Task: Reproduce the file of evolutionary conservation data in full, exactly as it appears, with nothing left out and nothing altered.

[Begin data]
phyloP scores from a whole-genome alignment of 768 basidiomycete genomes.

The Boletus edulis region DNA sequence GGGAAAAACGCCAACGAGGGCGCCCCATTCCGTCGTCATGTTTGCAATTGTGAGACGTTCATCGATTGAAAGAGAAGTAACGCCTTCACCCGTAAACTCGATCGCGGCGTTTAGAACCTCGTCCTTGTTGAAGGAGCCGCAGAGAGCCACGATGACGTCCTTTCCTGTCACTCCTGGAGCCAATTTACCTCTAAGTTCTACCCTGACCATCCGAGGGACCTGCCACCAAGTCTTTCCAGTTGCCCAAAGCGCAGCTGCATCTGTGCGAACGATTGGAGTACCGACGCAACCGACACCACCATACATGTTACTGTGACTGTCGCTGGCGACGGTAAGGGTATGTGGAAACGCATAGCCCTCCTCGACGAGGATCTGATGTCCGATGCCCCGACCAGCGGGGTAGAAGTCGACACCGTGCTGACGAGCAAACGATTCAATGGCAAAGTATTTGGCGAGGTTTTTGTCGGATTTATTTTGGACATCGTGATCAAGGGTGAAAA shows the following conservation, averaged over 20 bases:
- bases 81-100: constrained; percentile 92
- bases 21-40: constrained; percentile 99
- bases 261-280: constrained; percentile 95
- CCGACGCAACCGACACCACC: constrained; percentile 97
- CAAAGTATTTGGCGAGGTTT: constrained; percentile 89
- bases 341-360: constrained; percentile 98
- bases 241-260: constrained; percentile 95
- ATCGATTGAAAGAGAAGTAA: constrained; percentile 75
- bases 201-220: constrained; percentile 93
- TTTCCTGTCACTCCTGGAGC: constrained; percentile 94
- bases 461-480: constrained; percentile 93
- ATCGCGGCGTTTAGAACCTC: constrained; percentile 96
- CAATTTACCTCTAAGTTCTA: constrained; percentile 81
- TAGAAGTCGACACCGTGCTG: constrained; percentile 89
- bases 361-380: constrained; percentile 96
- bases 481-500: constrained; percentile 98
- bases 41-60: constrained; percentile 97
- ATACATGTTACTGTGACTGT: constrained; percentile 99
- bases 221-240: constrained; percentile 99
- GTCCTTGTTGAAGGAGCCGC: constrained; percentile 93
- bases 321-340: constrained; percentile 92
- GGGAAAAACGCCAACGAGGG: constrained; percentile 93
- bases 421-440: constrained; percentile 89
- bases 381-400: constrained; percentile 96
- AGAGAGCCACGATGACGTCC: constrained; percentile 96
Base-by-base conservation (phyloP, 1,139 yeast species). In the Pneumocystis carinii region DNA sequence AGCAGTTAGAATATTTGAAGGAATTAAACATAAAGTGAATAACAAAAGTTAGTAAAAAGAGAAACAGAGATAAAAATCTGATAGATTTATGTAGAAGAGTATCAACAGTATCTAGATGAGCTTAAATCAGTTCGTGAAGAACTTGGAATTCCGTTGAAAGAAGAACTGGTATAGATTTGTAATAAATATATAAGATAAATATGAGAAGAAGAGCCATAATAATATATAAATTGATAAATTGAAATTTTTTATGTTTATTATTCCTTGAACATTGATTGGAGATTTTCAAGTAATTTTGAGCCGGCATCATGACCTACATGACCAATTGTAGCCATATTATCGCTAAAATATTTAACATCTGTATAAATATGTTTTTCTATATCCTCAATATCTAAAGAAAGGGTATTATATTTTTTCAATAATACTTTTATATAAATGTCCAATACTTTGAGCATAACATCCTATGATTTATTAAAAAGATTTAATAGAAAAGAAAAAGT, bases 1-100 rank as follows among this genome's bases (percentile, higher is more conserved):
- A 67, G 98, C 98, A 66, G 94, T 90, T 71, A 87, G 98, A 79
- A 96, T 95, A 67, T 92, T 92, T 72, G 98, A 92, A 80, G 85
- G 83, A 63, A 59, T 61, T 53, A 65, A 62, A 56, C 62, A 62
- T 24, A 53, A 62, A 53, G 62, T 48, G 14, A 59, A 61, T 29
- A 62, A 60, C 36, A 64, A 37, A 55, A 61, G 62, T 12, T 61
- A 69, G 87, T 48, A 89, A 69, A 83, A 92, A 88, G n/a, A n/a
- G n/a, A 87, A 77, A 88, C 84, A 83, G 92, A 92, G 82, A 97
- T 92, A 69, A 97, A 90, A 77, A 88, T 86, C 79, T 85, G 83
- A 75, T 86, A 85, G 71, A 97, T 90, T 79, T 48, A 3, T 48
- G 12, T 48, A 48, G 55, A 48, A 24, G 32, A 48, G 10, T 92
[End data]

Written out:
phyloP scores from a whole-genome alignment of 768 basidiomycete genomes.

The Boletus edulis region DNA sequence GGGAAAAACGCCAACGAGGGCGCCCCATTCCGTCGTCATGTTTGCAATTGTGAGACGTTCATCGATTGAAAGAGAAGTAACGCCTTCACCCGTAAACTCGATCGCGGCGTTTAGAACCTCGTCCTTGTTGAAGGAGCCGCAGAGAGCCACGATGACGTCCTTTCCTGTCACTCCTGGAGCCAATTTACCTCTAAGTTCTACCCTGACCATCCGAGGGACCTGCCACCAAGTCTTTCCAGTTGCCCAAAGCGCAGCTGCATCTGTGCGAACGATTGGAGTACCGACGCAACCGACACCACCATACATGTTACTGTGACTGTCGCTGGCGACGGTAAGGGTATGTGGAAACGCATAGCCCTCCTCGACGAGGATCTGATGTCCGATGCCCCGACCAGCGGGGTAGAAGTCGACACCGTGCTGACGAGCAAACGATTCAATGGCAAAGTATTTGGCGAGGTTTTTGTCGGATTTATTTTGGACATCGTGATCAAGGGTGAAAA shows the following conservation, averaged over 20 bases:
- bases 81-100: constrained; percentile 92
- bases 21-40: constrained; percentile 99
- bases 261-280: constrained; percentile 95
- CCGACGCAACCGACACCACC: constrained; percentile 97
- CAAAGTATTTGGCGAGGTTT: constrained; percentile 89
- bases 341-360: constrained; percentile 98
- bases 241-260: constrained; percentile 95
- ATCGATTGAAAGAGAAGTAA: constrained; percentile 75
- bases 201-220: constrained; percentile 93
- TTTCCTGTCACTCCTGGAGC: constrained; percentile 94
- bases 461-480: constrained; percentile 93
- ATCGCGGCGTTTAGAACCTC: constrained; percentile 96
- CAATTTACCTCTAAGTTCTA: constrained; percentile 81
- TAGAAGTCGACACCGTGCTG: constrained; percentile 89
- bases 361-380: constrained; percentile 96
- bases 481-500: constrained; percentile 98
- bases 41-60: constrained; percentile 97
- ATACATGTTACTGTGACTGT: constrained; percentile 99
- bases 221-240: constrained; percentile 99
- GTCCTTGTTGAAGGAGCCGC: constrained; percentile 93
- bases 321-340: constrained; percentile 92
- GGGAAAAACGCCAACGAGGG: constrained; percentile 93
- bases 421-440: constrained; percentile 89
- bases 381-400: constrained; percentile 96
- AGAGAGCCACGATGACGTCC: constrained; percentile 96
Base-by-base conservation (phyloP, 1,139 yeast species). In the Pneumocystis carinii region DNA sequence AGCAGTTAGAATATTTGAAGGAATTAAACATAAAGTGAATAACAAAAGTTAGTAAAAAGAGAAACAGAGATAAAAATCTGATAGATTTATGTAGAAGAGTATCAACAGTATCTAGATGAGCTTAAATCAGTTCGTGAAGAACTTGGAATTCCGTTGAAAGAAGAACTGGTATAGATTTGTAATAAATATATAAGATAAATATGAGAAGAAGAGCCATAATAATATATAAATTGATAAATTGAAATTTTTTATGTTTATTATTCCTTGAACATTGATTGGAGATTTTCAAGTAATTTTGAGCCGGCATCATGACCTACATGACCAATTGTAGCCATATTATCGCTAAAATATTTAACATCTGTATAAATATGTTTTTCTATATCCTCAATATCTAAAGAAAGGGTATTATATTTTTTCAATAATACTTTTATATAAATGTCCAATACTTTGAGCATAACATCCTATGATTTATTAAAAAGATTTAATAGAAAAGAAAAAGT, bases 1-100 rank as follows among this genome's bases (percentile, higher is more conserved):
- A 67, G 98, C 98, A 66, G 94, T 90, T 71, A 87, G 98, A 79
- A 96, T 95, A 67, T 92, T 92, T 72, G 98, A 92, A 80, G 85
- G 83, A 63, A 59, T 61, T 53, A 65, A 62, A 56, C 62, A 62
- T 24, A 53, A 62, A 53, G 62, T 48, G 14, A 59, A 61, T 29
- A 62, A 60, C 36, A 64, A 37, A 55, A 61, G 62, T 12, T 61
- A 69, G 87, T 48, A 89, A 69, A 83, A 92, A 88, G n/a, A n/a
- G n/a, A 87, A 77, A 88, C 84, A 83, G 92, A 92, G 82, A 97
- T 92, A 69, A 97, A 90, A 77, A 88, T 86, C 79, T 85, G 83
- A 75, T 86, A 85, G 71, A 97, T 90, T 79, T 48, A 3, T 48
- G 12, T 48, A 48, G 55, A 48, A 24, G 32, A 48, G 10, T 92